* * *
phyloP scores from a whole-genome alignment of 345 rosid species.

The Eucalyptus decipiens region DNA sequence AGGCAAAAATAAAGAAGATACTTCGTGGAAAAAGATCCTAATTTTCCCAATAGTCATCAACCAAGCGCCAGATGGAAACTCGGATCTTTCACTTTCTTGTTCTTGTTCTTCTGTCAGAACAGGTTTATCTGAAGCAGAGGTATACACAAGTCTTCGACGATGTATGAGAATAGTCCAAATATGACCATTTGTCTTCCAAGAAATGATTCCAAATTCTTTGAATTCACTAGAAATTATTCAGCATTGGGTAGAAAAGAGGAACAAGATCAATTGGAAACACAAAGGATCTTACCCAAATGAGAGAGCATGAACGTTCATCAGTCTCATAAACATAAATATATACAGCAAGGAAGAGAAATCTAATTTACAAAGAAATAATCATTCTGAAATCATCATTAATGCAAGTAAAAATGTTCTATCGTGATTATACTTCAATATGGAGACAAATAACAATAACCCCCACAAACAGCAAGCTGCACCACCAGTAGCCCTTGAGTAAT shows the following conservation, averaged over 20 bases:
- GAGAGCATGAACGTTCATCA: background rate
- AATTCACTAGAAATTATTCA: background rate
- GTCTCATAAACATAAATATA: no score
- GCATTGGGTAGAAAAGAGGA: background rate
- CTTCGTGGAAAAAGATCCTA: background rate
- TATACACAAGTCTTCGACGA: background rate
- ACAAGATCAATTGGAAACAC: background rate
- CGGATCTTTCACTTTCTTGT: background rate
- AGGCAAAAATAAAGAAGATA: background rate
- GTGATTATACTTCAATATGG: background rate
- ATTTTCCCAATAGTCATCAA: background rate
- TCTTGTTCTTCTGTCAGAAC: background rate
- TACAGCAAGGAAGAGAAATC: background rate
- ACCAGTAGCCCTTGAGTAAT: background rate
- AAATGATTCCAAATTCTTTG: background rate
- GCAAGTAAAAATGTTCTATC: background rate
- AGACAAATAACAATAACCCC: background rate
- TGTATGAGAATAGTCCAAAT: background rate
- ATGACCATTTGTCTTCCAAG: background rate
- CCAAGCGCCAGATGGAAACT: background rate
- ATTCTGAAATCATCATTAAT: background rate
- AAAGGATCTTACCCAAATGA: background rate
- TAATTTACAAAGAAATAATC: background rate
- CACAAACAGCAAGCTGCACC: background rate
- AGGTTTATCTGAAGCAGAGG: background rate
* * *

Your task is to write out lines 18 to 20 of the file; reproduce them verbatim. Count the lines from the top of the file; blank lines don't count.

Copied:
- GCAAGTAAAAATGTTCTATC: background rate
- AGACAAATAACAATAACCCC: background rate
- TGTATGAGAATAGTCCAAAT: background rate